code

AR

Crash of a Beechcraft King Air C90 in Springdale: 2 killed

Date & Time: Nov 1, 2013 at 1742 LT
Type of aircraft:
Operator:
Registration:
N269JG
Flight Type:
Survivors:
No
Schedule:
Pine Bluff - Bentonville
MSN:
LJ-949
YOM:
1981
Crew on board:
1
Crew fatalities:
Pax on board:
1
Pax fatalities:
Other fatalities:
Total fatalities:
2
Circumstances:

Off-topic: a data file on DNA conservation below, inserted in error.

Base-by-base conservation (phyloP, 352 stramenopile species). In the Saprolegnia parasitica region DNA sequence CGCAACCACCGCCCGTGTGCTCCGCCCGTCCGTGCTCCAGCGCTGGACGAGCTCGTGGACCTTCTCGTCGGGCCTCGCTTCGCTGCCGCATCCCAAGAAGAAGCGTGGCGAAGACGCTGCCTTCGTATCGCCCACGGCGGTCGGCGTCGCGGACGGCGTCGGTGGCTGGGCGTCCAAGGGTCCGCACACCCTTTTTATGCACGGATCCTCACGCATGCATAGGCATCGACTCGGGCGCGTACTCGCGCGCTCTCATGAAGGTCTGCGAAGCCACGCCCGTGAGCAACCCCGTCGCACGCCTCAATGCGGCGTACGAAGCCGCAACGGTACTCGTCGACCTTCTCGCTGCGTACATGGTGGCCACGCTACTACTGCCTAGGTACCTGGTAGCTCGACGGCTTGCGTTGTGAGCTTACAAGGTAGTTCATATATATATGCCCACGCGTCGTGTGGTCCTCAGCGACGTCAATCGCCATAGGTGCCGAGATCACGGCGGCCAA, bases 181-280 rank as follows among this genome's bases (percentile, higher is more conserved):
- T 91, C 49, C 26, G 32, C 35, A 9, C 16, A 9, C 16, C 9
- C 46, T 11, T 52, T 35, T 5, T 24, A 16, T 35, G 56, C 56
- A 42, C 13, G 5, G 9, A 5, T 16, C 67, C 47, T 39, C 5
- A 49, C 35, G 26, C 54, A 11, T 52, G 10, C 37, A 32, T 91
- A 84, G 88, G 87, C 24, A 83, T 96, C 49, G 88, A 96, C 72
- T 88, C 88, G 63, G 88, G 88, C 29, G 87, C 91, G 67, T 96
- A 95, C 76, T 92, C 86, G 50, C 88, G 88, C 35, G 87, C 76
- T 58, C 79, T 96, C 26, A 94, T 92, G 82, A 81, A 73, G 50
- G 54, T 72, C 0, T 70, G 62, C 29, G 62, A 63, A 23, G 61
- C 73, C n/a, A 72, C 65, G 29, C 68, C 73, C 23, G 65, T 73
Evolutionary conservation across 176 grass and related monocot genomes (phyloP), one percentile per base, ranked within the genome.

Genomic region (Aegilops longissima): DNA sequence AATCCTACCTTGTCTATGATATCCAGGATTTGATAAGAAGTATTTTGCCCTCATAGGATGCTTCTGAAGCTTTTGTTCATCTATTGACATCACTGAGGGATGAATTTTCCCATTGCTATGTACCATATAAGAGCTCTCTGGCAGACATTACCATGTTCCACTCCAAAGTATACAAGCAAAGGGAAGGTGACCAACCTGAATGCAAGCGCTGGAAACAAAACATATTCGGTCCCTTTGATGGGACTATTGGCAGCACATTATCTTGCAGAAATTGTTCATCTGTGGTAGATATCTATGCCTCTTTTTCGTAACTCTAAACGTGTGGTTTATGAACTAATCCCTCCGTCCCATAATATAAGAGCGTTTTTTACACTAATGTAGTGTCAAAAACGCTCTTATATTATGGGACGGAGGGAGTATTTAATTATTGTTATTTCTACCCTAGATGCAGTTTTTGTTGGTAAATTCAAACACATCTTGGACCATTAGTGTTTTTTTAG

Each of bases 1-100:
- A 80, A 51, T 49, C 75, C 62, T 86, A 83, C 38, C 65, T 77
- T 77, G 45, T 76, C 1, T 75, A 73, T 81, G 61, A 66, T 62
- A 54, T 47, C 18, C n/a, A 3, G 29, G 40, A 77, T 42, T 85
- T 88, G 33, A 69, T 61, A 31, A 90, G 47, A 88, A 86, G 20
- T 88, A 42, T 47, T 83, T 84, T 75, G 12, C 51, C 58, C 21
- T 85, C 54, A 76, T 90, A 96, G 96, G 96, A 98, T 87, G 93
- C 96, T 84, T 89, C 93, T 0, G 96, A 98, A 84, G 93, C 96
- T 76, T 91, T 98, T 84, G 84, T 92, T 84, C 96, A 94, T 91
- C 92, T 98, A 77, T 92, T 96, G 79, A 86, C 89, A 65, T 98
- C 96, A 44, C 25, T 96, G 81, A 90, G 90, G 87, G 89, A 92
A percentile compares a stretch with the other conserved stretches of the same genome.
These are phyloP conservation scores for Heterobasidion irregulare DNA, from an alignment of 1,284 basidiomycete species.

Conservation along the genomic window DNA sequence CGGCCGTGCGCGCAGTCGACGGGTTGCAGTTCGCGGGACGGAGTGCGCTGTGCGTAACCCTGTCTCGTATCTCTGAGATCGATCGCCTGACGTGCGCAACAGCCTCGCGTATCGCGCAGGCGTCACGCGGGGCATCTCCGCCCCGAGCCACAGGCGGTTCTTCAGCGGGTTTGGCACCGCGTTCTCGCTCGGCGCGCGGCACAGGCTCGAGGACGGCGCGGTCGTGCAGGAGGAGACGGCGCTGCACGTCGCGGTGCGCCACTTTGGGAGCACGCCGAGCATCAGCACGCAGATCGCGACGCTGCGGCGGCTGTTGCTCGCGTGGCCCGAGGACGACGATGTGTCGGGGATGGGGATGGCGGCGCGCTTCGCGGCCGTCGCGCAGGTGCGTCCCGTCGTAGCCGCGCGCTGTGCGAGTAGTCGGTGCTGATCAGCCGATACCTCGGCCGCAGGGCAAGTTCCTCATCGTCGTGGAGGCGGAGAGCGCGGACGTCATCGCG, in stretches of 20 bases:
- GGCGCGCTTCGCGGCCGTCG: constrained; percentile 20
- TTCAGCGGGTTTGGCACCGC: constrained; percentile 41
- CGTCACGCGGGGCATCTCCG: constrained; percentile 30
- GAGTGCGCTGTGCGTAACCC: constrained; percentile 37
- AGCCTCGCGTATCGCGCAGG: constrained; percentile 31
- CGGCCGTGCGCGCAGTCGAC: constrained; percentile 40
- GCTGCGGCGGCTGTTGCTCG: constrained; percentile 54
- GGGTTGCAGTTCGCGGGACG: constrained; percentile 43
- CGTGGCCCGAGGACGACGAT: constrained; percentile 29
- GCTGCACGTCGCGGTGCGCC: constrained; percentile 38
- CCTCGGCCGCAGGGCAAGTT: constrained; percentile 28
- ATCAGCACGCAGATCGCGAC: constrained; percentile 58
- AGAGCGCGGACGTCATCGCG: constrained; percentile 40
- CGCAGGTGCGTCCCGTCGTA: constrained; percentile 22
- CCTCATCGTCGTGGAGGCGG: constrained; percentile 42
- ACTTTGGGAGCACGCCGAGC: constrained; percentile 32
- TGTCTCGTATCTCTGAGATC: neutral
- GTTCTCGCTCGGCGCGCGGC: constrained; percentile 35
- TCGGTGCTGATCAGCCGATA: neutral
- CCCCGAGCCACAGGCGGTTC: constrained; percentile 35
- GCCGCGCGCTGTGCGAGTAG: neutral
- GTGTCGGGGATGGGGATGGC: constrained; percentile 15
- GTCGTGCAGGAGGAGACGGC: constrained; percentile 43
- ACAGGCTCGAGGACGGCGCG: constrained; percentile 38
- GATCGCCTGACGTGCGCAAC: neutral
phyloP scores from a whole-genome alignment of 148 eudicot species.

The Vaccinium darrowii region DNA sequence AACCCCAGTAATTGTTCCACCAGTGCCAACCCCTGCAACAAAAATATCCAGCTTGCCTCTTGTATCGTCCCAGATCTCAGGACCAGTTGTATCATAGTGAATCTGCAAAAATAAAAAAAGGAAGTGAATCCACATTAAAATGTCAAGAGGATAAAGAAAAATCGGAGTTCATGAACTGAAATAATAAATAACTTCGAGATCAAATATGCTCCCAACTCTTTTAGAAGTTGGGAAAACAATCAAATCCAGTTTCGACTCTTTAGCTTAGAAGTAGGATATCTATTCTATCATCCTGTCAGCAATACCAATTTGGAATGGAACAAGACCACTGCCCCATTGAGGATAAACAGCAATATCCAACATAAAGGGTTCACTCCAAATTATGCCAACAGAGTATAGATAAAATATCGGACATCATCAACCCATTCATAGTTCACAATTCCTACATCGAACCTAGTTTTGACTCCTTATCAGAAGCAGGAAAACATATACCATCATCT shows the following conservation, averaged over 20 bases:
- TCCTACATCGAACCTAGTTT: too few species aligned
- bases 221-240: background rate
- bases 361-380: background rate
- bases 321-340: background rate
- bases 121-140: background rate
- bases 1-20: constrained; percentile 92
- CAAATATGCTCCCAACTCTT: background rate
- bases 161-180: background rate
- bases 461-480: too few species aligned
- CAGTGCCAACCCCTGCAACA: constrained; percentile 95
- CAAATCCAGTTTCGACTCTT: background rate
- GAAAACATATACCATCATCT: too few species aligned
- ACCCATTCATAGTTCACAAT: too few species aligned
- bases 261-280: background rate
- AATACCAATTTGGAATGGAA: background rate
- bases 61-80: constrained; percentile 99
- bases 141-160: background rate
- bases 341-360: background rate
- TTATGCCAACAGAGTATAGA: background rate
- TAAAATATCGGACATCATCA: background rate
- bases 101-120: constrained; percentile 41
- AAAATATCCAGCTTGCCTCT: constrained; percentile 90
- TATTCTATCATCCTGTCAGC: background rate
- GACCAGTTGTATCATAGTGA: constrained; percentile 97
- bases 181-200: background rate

Aircraft impacted terrain 4 miles southeast of the Springdale Municipal Airport, Springdale, Arkansas. The private pilot and passenger were fatally injured. The airplane was destroyed. The airplane was registered to J&G Aviation, LLC, and operated by the pilot, both of Camden, Arkansas, under the provisions of 14 Code of Federal Regulations Part 91 as a personal flight. Visual meteorological conditions prevailed for the flight, and no flight plan had been filed. The flight originated from Pine Bluff, Arkansas, about 1700. According to the Federal Aviation Administration (FAA), the pilot contacted Fort Smith, Arkansas (FSM), and advised he was en route from Pine Bluff (PBF), Arkansas, to Bentonville (VBT), Arkansas. He was given flight following services. Later, the pilot said he wanted to change his destination to Fayetteville (KFYV), Arkansas. When the FSM controller asked the reason for the destination change and if he required any assistance, the pilot stated he was low on fuel. He requested the distance to FYV, and the controller told him it was 9 miles away. The pilot said he needed something closer. The controller advised that Springdale Airport (ASG) was at his 12 o'clock position and 4 miles away. The pilot said he had ASG in sight and was familiar with the airport. The controller issued the pilot a frequency change to ASG tower. The pilot contacted ASG tower and reported he was low on fuel. The ASG controller issued the wind conditions and altimeter setting and cleared the pilot to land on runway 36. Approximately 30 seconds later, the pilot advised ASG that he was not going to make the airport. The ASG controller attempted to get the aircraft's position. No further transmissions were received from the pilot. A witness saw the airplane descend, pull up abruptly, and impact the ground in a right wing-low, noselow attitude. There were power lines about 300 feet short of the impact point. The on-scene examination revealed no ground scars, only impact ground gouges. Control continuity was established from the flight controls to the center of the airplane. The right wing was destroyed. No fuel was observed in the left wing or nacelle tanks. The landing gear and flaps were retracted. Propeller signatures indicate the propellers were not feathered.